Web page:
Transmit buffer 50 receives data from the host computer 20 for transmission to the remote device 22, and receive buffer 51 receives data from the remote device 22 for receipt by the host computer 20. Communications adapter 24 is also programmed according to the present invention to adapt the TWA protocol of host computer 20 to the TWS protocol of remote device 22. Accordingly, communications adapter 24 includes a host interface routine 52 to interface to the TWA protocol of the host (or any communications device exhibiting the TWA protocol), and a line interface routine 54 to interface to the TWS protocol of the remote device 22 (or any other communications device exhibiting the TWS protocol). These two routines are described in detail below and each provides a basic and optimizing function.

The basic function of the host interface routine 52 is to control the transfer of data from the host computer 20 to the transmit buffer 50 pursuant to the write CCWs, and the transfer of data from the receive buffer 51 to the host computer 20 pursuant to the read CCWs, both according to the TWA protocol. The basic-function of the line interface routine 54 is to control the transfer of data from the transmit buffer to the remote device, and the transfer of data from the remote device to the receive buffer according to the TWS protocol.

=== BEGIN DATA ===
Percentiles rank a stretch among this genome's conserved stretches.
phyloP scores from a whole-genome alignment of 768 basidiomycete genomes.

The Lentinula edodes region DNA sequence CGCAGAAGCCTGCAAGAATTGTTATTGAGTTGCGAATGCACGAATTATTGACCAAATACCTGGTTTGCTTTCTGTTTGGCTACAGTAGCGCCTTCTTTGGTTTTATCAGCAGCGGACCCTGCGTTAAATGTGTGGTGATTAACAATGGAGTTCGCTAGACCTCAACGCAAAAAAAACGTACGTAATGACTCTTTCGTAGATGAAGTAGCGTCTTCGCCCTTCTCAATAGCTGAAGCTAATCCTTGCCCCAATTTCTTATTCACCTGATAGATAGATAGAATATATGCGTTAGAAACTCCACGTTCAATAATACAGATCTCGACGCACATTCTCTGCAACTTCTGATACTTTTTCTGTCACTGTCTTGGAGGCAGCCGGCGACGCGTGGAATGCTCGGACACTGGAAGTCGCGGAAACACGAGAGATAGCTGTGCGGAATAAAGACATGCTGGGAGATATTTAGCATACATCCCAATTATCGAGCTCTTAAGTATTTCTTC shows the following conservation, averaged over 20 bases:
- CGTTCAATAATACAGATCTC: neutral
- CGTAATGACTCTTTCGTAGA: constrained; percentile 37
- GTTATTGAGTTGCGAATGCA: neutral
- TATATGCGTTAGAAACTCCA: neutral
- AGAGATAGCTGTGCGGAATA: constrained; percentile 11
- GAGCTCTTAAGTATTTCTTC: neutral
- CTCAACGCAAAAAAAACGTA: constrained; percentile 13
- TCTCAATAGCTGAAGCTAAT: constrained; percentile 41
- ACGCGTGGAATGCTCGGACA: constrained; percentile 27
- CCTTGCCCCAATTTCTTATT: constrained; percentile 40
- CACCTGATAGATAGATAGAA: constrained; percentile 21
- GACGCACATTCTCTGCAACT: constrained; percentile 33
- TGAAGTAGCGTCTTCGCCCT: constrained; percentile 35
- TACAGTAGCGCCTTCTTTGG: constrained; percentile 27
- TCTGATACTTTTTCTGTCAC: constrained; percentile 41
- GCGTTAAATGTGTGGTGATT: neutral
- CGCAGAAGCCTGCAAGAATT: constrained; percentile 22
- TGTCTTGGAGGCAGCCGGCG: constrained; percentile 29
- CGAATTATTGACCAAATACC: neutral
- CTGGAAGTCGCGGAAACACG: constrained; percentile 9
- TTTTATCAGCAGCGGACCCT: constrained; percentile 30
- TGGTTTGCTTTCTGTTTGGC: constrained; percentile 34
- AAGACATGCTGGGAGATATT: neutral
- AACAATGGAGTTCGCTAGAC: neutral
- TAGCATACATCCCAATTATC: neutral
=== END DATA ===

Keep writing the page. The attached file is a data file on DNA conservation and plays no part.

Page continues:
The optimizing function of each routine attempts to make full use of the transmission line 28 in both directions at all possible times for the following reasons. The rate at which data can be sent (in either direction) across bus 26 is much higher than the rate at which data can be sent in one direction across transmission line 28. This is due to the fact that bus 26 is many bits wide (for example 16) whereas transmission line 28 has a single conductor path for each direction. Also, transmission line 28 may have a limited bandwidth. The rate that data can be sent alternately in both directions across internal bus 26 is high enough to fully occupy transmission line 28 with simultaneous transmission in both directions. However, if the host computer 20 were to spend too much continuous time in the transmit mode without intervening operation in the receive mode, the transmit buffer may become full of data from the host computer and this would stop the use of bus 26, or the receive buffer may become full of data from the remote device and this would stop use of the transmission line 28 for receiving data from the remote device. Similarly, if the host computer were to spend too much continuous time in the receive mode without intervening operation in the transmit mode, the receive buffer may become empty and this would stop the use of bus 26 in the receipt mode. Also, the transmit buffer may become empty, and this would stop use of the transmission line 28 for transmitting data to the remote device. Any of these four situations, if allowed to occur, would limit the overall throughput. Consequently, the optimizing portions of the routines monitor the fill level of each buffer, and manipulate the transmit and receive operations of the host computer to avoid filling the transmit buffer 50 or receive buffer 51 beyond predetermined levels, and to avoid emptying the transmit buffer 50 or the receive buffer 51 below predetermined levels. Thus, each time the host computer transmits a block of data to the transmit buffer pursuant to a write CCW, the host interface routine checks the fill level of the transmit buffer and the fill level of the receive buffer, and if both have reached respective predetermined levels, "flushes" the remaining write CCWs in the channel program by quickly responding to VTAM that all of the remaining write CCWs have been executed. Then, the channel program proceeds to the read CCWs. Similarly, each time the host computer reads a block of data from the receive buffer pursuant to a read CCW, the host interface routine checks the fill level of the transmit buffer and the fill level of the receive buffer and if both have fallen to respective predetermined levels, flushes the remaining read CCWs by responding to VTAM that there is no data left to be read. This will permit the channel program to quickly proceed to subsequent write CCWs, if any. The last CCW in the channel program is a status request, and the host interface routine responds to VTAM that the data corresponding to the flushed write CCWs must be resent, and VTAM generates the requisite write CCWs to accomplish this. This process is repeated continuously throughout the communication.